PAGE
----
Dogs and Exercise - 'Forty five minutes to an hour of heart-thumping exercise, six or seven days a week is best!!'
There are many myths about dogs and exercise, so we thought that we would take a look and share some of our findings. Exercise amounts does depend on the size of your dog and if you require professional advice feel free to ask your vet.
Regular exercise is essential for all dogs – it helps keep them in shape and is really important for their mental health.
Fit, active dogs are much less likely to suffer from problems such as arthritis, obesity and behavioural issues.
Before getting a dog, it’s important to make sure you have the time and ability to give them the exercise they need to keep them happy.
How Much exercise should a dog get per day:
'Dogs should get a bare minimum of twenty minutes of heart thumping exercise, three times a week, to prevent atrophy.
Forty five minutes to an hour of exercise, six or seven days a week is better/ideal'
- A six hour walk at the weekend does not constitute regular exercise and could cause injuries and does not condition your dog.
- Some need 1-2 hours of exercise per day, others need more than 2 hours, and some – mostly working breeds – need significantly more, plus mental stimulation throughout the day.
Some factors to take into consideration:
- How old are they? While your dog is growing, it’s important to protect their joints by introducing them to exercise slowly. As an adult, it’s important to make sure they stay fit and active.
- Do they have any health problems? If your dog is unwell or injured, they won’t need as much exercise as usual – resting is an important part of recovery.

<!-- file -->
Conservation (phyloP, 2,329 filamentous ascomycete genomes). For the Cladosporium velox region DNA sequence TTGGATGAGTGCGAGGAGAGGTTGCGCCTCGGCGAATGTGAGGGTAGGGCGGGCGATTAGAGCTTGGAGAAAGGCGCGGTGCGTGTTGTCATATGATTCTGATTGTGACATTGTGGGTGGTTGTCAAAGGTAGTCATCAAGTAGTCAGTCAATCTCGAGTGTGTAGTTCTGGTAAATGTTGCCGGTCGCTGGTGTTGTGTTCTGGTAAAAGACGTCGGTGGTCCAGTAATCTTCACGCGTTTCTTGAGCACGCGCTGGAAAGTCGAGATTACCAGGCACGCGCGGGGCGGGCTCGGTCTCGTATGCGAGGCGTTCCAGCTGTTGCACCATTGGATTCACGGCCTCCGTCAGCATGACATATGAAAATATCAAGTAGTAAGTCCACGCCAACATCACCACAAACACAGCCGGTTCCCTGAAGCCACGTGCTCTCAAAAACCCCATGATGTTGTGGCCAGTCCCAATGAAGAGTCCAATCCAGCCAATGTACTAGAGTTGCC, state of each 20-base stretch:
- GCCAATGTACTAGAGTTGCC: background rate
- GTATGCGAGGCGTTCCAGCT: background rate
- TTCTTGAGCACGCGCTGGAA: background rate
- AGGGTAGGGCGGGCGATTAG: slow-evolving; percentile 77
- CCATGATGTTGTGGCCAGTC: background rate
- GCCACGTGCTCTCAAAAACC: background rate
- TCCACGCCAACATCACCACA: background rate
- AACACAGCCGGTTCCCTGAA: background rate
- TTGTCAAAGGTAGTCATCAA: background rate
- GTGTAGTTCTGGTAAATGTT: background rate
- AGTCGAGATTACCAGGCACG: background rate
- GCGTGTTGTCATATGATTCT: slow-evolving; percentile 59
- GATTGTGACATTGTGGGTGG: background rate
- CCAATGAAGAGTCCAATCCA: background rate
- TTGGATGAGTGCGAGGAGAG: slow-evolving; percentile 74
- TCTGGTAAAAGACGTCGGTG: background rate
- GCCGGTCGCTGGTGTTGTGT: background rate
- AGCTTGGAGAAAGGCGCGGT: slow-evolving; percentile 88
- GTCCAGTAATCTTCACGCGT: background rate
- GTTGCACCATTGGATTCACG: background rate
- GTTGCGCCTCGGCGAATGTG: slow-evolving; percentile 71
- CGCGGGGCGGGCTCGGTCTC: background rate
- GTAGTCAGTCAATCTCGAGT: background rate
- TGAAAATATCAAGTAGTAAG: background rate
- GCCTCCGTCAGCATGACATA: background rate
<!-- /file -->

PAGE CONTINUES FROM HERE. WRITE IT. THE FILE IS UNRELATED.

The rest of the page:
- How fit are they?
- What do they enjoy doing?
For further reading on levels of exercise per breed - How much exercise does your dog need? - PDSA
Science backed conclusions about dogs benefitting from regular exercise:
Reduces fearfulness and anxiety
Decreases reactivity and increases good behaviour
Ups their threshold for noise pollution and separation anxiety
Lowers risk of all manner of ills, from overweight and obesity, joint issues and heart disease
Maintains a strong musculoskeletal system
Helps normalise and regulate the digestive system
Helps manage blood sugar
Builds confidence and trust while improving a dog's ability to be calm
Courtesy of The Forever Dog by Rodney Habib and Dr Karen Shaw Becker
Some suggestions for Dog activities:
- Intense walking ie Power Walking
- Catch, Fetch, Chase
- Local Dog Obstacle Courses
- Swimming (Tiny dogs can swim at home)
- Doggy Day Care - Treadmill for larger dogs
- Doggy Day Care
- Rent a space in a local field (see local dog play/run areas) - Individual or group sessions
- Training - See Should you train your dog? Fetcher Dog do some research!!
- Exercising dogs indoors - How to Exercise Your Dog Indoors: 21 Games, Ideas and Exercises | Pupford
- Games - Tug of War etc
- Dog Sports - Agility, Canine Freestyle
Letting your dog into your garden does not, necessarily, constitute adequate exercise, it depends on the type of sustained exercise and please remember:'Dogs should get a bare minimum of twenty minutes of heart thumping exercise, three times a week, to prevent atrophy. Forty five minutes to an hour of exercise, six or seven days a week is better/ideal'